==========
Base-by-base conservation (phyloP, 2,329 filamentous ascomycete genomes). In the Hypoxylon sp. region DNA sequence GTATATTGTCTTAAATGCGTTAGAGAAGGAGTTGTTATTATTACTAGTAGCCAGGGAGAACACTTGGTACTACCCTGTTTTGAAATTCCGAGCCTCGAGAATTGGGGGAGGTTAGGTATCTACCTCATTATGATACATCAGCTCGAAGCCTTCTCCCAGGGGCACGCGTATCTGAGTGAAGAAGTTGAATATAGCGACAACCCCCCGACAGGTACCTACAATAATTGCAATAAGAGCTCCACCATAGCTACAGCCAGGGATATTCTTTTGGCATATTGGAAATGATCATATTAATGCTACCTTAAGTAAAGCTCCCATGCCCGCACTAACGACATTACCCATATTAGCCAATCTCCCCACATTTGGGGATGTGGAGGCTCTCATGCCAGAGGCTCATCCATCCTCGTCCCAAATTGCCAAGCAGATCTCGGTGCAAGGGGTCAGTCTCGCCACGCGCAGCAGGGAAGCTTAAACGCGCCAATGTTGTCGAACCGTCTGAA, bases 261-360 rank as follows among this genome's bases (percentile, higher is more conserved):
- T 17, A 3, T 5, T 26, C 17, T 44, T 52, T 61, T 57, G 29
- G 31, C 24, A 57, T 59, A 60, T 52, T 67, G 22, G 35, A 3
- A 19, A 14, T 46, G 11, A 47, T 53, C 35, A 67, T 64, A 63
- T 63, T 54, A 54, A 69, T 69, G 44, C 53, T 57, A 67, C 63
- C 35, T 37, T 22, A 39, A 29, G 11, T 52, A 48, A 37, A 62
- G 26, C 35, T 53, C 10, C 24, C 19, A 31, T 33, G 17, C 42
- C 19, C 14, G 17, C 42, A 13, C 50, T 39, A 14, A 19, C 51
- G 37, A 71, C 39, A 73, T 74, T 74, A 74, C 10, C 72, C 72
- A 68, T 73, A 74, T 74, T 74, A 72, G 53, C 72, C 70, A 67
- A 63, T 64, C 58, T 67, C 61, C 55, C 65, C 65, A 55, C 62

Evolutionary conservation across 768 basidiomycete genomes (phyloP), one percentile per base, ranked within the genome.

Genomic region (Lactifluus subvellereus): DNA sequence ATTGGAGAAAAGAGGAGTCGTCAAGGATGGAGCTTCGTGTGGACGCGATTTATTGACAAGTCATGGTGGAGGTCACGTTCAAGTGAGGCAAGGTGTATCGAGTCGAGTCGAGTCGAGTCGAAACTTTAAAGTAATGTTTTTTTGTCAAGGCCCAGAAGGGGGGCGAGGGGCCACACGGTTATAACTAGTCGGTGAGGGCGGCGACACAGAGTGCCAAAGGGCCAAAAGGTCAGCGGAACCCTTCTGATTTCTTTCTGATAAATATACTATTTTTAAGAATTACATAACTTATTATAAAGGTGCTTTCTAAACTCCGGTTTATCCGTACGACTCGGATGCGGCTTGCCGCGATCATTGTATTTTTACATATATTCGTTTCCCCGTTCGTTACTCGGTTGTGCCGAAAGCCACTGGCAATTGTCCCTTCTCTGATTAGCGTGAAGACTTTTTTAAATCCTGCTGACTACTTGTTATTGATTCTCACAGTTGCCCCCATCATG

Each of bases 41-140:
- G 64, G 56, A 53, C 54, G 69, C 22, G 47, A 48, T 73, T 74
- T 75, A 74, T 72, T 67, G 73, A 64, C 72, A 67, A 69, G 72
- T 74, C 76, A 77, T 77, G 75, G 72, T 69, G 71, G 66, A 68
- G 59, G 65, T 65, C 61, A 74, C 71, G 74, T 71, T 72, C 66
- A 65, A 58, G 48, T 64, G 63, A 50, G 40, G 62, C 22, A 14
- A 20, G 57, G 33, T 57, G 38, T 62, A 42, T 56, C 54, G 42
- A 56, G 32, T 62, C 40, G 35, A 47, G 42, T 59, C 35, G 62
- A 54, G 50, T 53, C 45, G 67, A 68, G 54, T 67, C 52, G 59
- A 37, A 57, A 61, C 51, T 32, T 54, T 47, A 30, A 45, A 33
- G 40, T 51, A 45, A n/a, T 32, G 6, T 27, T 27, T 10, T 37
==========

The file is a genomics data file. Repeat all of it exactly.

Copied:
Base-by-base conservation (phyloP, 2,329 filamentous ascomycete genomes). In the Hypoxylon sp. region DNA sequence GTATATTGTCTTAAATGCGTTAGAGAAGGAGTTGTTATTATTACTAGTAGCCAGGGAGAACACTTGGTACTACCCTGTTTTGAAATTCCGAGCCTCGAGAATTGGGGGAGGTTAGGTATCTACCTCATTATGATACATCAGCTCGAAGCCTTCTCCCAGGGGCACGCGTATCTGAGTGAAGAAGTTGAATATAGCGACAACCCCCCGACAGGTACCTACAATAATTGCAATAAGAGCTCCACCATAGCTACAGCCAGGGATATTCTTTTGGCATATTGGAAATGATCATATTAATGCTACCTTAAGTAAAGCTCCCATGCCCGCACTAACGACATTACCCATATTAGCCAATCTCCCCACATTTGGGGATGTGGAGGCTCTCATGCCAGAGGCTCATCCATCCTCGTCCCAAATTGCCAAGCAGATCTCGGTGCAAGGGGTCAGTCTCGCCACGCGCAGCAGGGAAGCTTAAACGCGCCAATGTTGTCGAACCGTCTGAA, bases 261-360 rank as follows among this genome's bases (percentile, higher is more conserved):
- T 17, A 3, T 5, T 26, C 17, T 44, T 52, T 61, T 57, G 29
- G 31, C 24, A 57, T 59, A 60, T 52, T 67, G 22, G 35, A 3
- A 19, A 14, T 46, G 11, A 47, T 53, C 35, A 67, T 64, A 63
- T 63, T 54, A 54, A 69, T 69, G 44, C 53, T 57, A 67, C 63
- C 35, T 37, T 22, A 39, A 29, G 11, T 52, A 48, A 37, A 62
- G 26, C 35, T 53, C 10, C 24, C 19, A 31, T 33, G 17, C 42
- C 19, C 14, G 17, C 42, A 13, C 50, T 39, A 14, A 19, C 51
- G 37, A 71, C 39, A 73, T 74, T 74, A 74, C 10, C 72, C 72
- A 68, T 73, A 74, T 74, T 74, A 72, G 53, C 72, C 70, A 67
- A 63, T 64, C 58, T 67, C 61, C 55, C 65, C 65, A 55, C 62

Evolutionary conservation across 768 basidiomycete genomes (phyloP), one percentile per base, ranked within the genome.

Genomic region (Lactifluus subvellereus): DNA sequence ATTGGAGAAAAGAGGAGTCGTCAAGGATGGAGCTTCGTGTGGACGCGATTTATTGACAAGTCATGGTGGAGGTCACGTTCAAGTGAGGCAAGGTGTATCGAGTCGAGTCGAGTCGAGTCGAAACTTTAAAGTAATGTTTTTTTGTCAAGGCCCAGAAGGGGGGCGAGGGGCCACACGGTTATAACTAGTCGGTGAGGGCGGCGACACAGAGTGCCAAAGGGCCAAAAGGTCAGCGGAACCCTTCTGATTTCTTTCTGATAAATATACTATTTTTAAGAATTACATAACTTATTATAAAGGTGCTTTCTAAACTCCGGTTTATCCGTACGACTCGGATGCGGCTTGCCGCGATCATTGTATTTTTACATATATTCGTTTCCCCGTTCGTTACTCGGTTGTGCCGAAAGCCACTGGCAATTGTCCCTTCTCTGATTAGCGTGAAGACTTTTTTAAATCCTGCTGACTACTTGTTATTGATTCTCACAGTTGCCCCCATCATG

Each of bases 41-140:
- G 64, G 56, A 53, C 54, G 69, C 22, G 47, A 48, T 73, T 74
- T 75, A 74, T 72, T 67, G 73, A 64, C 72, A 67, A 69, G 72
- T 74, C 76, A 77, T 77, G 75, G 72, T 69, G 71, G 66, A 68
- G 59, G 65, T 65, C 61, A 74, C 71, G 74, T 71, T 72, C 66
- A 65, A 58, G 48, T 64, G 63, A 50, G 40, G 62, C 22, A 14
- A 20, G 57, G 33, T 57, G 38, T 62, A 42, T 56, C 54, G 42
- A 56, G 32, T 62, C 40, G 35, A 47, G 42, T 59, C 35, G 62
- A 54, G 50, T 53, C 45, G 67, A 68, G 54, T 67, C 52, G 59
- A 37, A 57, A 61, C 51, T 32, T 54, T 47, A 30, A 45, A 33
- G 40, T 51, A 45, A n/a, T 32, G 6, T 27, T 27, T 10, T 37